Broad energy legislation, which could very well include limited expansion of offshore drilling, is likely to be brought up in both the Senate and the House when lawmakers return from recess in September, a Democratic aide said.
House Speaker Nancy Pelosi (D-CA) conceded as much last week. "We can do that. We can have have a vote on that [offshore drilling]. But it has to be part of something [a broader package] that says we want to bring immediate relief to the public and not just a hoax on them," Pelosi said during an interview with Larry King on CNN last Monday.
Apparently bending to pressure from House Republicans and the public, this was the first time that Pelosi indicated she may allow a vote on offshore drilling. A small band of Republicans has remained in session during the recess to protest the Democratic leadership's repeated refusal to schedule a vote on increasing producer access to offshore reserves.
"It depends on how that [offshore drilling] is proposed, if the safeguards are there," and "if we can get some great things, in terms of renewable energy resources, a renewable electricity standard, wind, solar, biofuels and the rest in that context," Pelosi said. A Democratic energy bill also would likely include provisions to curb "excessive" energy speculation, and to require the sale of 70 million barrels of light, sweet crude oil from the Strategic Petroleum Reserve.
Senate staffers currently are working on putting together energy legislation that would allow limited offshore drilling, said Bill Wicker, spokesman for Sen. Jeff Bingaman (D-NM), chairman of the Senate Energy and Natural Resources Committee. The measure is expected to reflect some of the principles in a bipartisan energy bill that was unveiled earlier this month by five Senate Republicans and five Democrats -- known as the "Gang of 10."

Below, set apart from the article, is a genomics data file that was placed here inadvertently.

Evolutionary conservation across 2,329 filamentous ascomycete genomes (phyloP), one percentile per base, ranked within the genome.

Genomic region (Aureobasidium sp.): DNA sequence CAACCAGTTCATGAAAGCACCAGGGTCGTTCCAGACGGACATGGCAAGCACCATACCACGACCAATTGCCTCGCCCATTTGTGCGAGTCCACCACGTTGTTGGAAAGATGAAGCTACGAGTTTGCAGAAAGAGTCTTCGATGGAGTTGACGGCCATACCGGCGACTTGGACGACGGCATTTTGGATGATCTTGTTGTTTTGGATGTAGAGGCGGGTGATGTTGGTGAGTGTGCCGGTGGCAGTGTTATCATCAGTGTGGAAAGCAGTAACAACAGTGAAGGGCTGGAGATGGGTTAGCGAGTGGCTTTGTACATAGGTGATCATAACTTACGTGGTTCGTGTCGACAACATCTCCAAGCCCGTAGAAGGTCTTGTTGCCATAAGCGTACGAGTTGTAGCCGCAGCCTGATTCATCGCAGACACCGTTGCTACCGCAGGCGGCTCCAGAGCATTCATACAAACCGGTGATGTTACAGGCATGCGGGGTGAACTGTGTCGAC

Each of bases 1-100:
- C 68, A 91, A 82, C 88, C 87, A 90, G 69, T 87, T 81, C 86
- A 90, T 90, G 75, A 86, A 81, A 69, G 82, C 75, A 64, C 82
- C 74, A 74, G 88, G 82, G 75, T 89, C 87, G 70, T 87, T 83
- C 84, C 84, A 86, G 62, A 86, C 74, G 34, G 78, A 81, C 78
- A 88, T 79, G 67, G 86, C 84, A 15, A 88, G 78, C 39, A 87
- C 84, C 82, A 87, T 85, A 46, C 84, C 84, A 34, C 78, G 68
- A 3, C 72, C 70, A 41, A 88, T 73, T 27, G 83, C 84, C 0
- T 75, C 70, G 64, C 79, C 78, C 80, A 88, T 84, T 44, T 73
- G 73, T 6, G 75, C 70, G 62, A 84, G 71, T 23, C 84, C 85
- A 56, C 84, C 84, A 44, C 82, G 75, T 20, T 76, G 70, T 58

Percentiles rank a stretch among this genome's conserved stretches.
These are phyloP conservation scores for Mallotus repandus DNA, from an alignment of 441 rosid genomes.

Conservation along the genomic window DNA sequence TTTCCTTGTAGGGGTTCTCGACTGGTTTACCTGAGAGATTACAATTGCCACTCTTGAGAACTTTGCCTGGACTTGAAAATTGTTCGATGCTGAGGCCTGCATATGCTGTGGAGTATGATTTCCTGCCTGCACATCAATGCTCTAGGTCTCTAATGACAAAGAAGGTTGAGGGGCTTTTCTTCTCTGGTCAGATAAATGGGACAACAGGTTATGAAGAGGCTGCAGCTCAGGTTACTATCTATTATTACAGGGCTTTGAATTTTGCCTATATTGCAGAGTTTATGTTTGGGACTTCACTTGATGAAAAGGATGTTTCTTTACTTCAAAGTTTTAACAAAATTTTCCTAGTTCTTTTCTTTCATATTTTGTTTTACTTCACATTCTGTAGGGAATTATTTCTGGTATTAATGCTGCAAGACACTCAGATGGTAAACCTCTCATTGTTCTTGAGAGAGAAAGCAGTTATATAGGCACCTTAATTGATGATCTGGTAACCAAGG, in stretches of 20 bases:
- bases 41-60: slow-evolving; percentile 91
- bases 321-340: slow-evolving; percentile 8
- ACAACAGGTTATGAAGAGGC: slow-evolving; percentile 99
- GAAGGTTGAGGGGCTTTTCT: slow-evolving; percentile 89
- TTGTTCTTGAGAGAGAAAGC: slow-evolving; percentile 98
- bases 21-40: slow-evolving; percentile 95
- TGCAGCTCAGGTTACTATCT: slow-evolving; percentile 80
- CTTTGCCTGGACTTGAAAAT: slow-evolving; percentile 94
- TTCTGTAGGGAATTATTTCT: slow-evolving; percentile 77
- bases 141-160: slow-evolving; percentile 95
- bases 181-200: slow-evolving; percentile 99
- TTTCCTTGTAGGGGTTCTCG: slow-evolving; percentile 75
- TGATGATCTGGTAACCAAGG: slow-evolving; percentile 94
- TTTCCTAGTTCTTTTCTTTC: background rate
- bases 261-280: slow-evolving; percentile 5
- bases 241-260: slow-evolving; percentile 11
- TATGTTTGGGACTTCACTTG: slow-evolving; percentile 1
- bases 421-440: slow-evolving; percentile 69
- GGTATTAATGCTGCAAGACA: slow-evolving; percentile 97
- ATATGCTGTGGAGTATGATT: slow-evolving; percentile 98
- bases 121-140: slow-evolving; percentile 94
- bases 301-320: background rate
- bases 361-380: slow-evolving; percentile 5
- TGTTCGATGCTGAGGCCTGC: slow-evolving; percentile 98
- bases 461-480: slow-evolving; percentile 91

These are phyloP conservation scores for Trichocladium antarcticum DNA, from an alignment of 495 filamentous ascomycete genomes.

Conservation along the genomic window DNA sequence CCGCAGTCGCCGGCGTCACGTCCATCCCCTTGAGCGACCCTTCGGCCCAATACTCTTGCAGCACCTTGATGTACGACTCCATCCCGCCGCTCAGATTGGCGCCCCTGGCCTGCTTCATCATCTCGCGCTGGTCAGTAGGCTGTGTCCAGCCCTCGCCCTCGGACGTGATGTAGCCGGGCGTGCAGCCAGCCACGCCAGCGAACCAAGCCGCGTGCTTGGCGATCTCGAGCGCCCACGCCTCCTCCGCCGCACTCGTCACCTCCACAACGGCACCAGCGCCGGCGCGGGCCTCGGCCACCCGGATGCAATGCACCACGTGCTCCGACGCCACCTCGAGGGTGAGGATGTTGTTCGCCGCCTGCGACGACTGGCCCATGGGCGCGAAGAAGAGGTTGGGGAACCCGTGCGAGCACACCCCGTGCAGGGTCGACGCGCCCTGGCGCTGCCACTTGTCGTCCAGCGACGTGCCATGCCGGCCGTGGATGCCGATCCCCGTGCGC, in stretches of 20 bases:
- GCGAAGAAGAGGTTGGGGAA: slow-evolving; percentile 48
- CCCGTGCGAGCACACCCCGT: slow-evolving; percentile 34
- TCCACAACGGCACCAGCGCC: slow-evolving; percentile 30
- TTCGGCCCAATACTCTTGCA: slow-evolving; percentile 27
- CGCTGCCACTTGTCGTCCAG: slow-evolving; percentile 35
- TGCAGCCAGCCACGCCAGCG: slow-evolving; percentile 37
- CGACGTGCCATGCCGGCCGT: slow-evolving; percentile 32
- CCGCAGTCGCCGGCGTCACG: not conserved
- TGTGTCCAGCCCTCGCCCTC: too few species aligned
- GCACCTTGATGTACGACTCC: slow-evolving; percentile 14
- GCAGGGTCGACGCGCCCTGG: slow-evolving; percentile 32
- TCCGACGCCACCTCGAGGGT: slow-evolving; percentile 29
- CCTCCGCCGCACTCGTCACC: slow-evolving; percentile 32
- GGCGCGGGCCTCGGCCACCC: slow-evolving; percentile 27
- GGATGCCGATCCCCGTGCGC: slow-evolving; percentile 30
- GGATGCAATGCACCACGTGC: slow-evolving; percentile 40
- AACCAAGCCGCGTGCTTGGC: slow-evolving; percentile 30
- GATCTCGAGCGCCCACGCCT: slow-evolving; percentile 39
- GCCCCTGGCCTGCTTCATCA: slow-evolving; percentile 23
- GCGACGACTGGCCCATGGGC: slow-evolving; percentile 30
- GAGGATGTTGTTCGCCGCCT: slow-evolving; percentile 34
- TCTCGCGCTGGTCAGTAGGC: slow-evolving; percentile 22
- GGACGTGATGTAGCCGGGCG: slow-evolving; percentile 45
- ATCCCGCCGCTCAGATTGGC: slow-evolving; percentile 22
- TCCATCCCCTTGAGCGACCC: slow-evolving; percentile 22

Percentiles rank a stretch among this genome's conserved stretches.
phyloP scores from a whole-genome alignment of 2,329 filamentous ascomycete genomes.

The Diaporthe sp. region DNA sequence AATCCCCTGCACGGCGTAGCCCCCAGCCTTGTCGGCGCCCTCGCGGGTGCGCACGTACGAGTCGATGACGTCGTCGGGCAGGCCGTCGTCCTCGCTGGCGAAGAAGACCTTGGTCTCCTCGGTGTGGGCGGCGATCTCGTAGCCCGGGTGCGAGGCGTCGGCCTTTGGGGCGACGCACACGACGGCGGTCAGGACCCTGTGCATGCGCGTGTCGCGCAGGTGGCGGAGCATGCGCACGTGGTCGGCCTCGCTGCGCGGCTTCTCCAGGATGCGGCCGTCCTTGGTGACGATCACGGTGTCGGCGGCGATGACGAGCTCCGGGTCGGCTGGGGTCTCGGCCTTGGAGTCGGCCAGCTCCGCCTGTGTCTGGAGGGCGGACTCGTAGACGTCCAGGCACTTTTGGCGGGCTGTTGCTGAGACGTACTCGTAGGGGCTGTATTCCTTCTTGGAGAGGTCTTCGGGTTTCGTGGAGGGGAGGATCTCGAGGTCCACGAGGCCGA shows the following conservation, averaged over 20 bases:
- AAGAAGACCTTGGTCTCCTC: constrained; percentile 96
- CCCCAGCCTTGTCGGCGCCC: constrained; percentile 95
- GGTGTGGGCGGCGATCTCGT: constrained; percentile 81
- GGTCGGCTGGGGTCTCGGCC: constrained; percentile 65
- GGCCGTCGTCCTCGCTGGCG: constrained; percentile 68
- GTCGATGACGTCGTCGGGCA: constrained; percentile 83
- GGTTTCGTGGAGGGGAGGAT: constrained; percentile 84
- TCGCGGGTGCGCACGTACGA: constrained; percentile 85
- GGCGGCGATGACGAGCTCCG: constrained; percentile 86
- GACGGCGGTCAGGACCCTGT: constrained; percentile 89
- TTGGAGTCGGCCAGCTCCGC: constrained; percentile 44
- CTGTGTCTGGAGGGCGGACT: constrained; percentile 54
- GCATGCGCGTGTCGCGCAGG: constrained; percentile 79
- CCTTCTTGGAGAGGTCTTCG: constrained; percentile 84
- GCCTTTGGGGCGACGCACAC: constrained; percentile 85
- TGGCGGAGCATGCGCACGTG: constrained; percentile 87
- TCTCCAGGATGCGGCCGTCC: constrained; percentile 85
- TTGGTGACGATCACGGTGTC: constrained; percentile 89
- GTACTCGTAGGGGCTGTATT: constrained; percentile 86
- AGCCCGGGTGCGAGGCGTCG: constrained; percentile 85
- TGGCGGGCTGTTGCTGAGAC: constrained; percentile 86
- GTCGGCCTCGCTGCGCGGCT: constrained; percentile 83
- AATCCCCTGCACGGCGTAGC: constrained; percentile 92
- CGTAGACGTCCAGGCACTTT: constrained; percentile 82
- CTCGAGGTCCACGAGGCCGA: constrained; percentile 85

The Gang of 10's Energy Reform Act of 2008 (ERA) appears to be the first real compromise on offshore drilling. It proposes to open additional Gulf of Mexico areas and allow the states of Virginia, North and South Carolina and Georgia to opt into leasing off their shores. The measure would not open coastal areas off states such as New Jersey and California, which have bitterly opposed offshore drilling (see NGI, Aug. 4).
In addition to increasing offshore access, the ERA measure lays the groundwork to transition the nation's motor vehicle fleets to fuels other than gasoline and diesel and includes an extension of renewable, energy conservation and energy efficiency tax incentives, as well as offers consumers tax credits.
Democratic presidential contender Sen. Barack Obama of Illinois earlier this month signaled a shift in his position on offshore drilling, saying he would be open to allowing exploration and production off certain coastal states as part of a larger compromise on energy policy (see NGI, Aug. 11). The softening of Obama's position came nearly two months after Republican presidential contender Sen. John McCain of Arizona announced his support for repealing the congressional moratorium on offshore drilling, so that coastal states can choose the option to allow drilling (see NGI, June 23).
Speaking to the Coalition for Affordable American Energy last Tuesday, President Bush called for Congress to act on expanding drilling in the Outer Continental Shelf (OCS) in September. "When Congress returns, they should immediately bring this bill to the House floor and schedule an up or down vote on whether to lift the moratorium on offshore drilling," he said following an informal meeting with group members.